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Radioactive releases from the nuclear power sector and implications for child health

  1. Cindy Folkers,
  2. Linda Pentz Gunter
  3. Correspondence to Ms Cindy Folkers;



Radioactive releases from the nuclear power sector and implications for child health

  1. Folkers,
  2. Linda Pentz Gunter
  3. Correspondence to Ms Cindy Folkers;


Although radioactivity is released routinely at every stage of nuclear power generation, the regulation of these releases has never taken into account those potentially most sensitive—women, especially when pregnant, and children. From uranium mining and milling, to fuel manufacture, electricity generation and radioactive waste management, children in frontline and Indigenous communities can be disproportionately harmed due to often increased sensitivity of developing systems to toxic exposures, the lack of resources and racial and class discrimination. The reasons for the greater susceptibility of women and children to harm from radiation exposure is not fully understood. Regulatory practices, particularly in the establishment of protective exposure standards, have failed to take this difference into account. Anecdotal evidence within communities around nuclear facilities suggests an association between radiation exposure and increases in birth defects, miscarriages and childhood cancers. A significant number of academic studies tend to ascribe causality to other factors related to diet and lifestyle and dismiss these health indicators as statistically insignificant. In the case of a major release of radiation due to a serious nuclear accident, children are again on the frontlines, with a noted susceptibility to thyroid cancer, which has been found in significant numbers among children exposed both by the 1986 Chornobyl nuclear accident in Ukraine and the 2011 Fukushima-Daiichi nuclear disaster in Japan. The response among authorities in Japan is to blame increased testing or to reduce testing. More independent studies are needed focused on children, especially those in vulnerable frontline and Indigenous communities. In conducting such studies, greater consideration must be applied to culturally significant traditions and habits in these communities.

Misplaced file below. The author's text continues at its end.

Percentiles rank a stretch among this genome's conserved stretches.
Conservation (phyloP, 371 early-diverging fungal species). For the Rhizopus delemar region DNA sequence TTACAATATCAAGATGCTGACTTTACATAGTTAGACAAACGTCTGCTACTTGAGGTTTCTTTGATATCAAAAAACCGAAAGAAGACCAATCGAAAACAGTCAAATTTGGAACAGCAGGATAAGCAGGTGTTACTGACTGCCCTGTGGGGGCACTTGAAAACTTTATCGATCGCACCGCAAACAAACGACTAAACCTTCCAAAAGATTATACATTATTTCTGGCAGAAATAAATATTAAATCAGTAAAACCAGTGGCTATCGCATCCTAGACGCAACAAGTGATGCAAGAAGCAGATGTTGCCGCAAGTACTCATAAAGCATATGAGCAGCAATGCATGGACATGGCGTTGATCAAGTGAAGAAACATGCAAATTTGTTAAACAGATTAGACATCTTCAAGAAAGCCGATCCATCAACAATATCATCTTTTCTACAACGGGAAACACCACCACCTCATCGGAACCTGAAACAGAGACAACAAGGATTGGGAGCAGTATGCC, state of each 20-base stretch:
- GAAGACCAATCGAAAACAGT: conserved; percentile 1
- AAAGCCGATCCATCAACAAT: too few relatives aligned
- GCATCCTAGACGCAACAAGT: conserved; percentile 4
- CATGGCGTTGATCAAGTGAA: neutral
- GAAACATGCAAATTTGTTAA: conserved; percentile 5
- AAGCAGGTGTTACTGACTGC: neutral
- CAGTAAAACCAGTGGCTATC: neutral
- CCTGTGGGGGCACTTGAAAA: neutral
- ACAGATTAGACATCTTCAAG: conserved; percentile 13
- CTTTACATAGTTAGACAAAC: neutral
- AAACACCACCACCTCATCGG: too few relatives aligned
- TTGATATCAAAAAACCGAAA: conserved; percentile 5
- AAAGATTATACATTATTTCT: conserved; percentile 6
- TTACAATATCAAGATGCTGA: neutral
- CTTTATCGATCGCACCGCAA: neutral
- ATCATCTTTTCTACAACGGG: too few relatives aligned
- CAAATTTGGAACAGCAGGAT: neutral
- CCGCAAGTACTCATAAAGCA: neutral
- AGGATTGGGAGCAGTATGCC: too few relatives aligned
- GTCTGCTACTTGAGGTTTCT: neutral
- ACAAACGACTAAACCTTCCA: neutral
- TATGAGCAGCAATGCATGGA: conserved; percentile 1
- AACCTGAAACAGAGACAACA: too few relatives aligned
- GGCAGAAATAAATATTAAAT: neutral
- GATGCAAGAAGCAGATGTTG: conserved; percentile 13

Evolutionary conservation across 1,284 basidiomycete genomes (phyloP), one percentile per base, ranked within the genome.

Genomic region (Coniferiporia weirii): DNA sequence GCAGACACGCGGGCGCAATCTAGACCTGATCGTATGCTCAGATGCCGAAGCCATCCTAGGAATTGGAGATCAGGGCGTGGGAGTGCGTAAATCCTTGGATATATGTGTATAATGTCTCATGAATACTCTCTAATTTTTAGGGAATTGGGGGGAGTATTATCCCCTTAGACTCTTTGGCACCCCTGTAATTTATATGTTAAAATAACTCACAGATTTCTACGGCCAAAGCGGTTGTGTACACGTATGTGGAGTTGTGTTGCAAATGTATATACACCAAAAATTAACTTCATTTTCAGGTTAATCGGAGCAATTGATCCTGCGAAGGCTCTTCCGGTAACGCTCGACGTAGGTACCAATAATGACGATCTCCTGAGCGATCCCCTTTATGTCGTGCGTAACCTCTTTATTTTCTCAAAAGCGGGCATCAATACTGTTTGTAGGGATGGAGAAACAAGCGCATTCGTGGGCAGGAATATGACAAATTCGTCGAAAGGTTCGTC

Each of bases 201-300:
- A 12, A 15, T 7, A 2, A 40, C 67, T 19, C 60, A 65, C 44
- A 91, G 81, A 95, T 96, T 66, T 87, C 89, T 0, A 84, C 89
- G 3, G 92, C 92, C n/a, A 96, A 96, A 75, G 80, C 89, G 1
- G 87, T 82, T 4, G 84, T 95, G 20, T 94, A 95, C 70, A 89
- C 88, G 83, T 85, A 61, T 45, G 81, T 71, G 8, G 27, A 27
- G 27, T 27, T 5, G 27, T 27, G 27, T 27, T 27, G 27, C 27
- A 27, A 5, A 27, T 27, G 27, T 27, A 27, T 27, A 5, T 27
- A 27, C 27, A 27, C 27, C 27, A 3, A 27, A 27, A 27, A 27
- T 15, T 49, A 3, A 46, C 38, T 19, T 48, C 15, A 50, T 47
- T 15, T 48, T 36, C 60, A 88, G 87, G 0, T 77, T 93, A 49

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October 26, 2022 Posted by | Nuclear | , | Leave a comment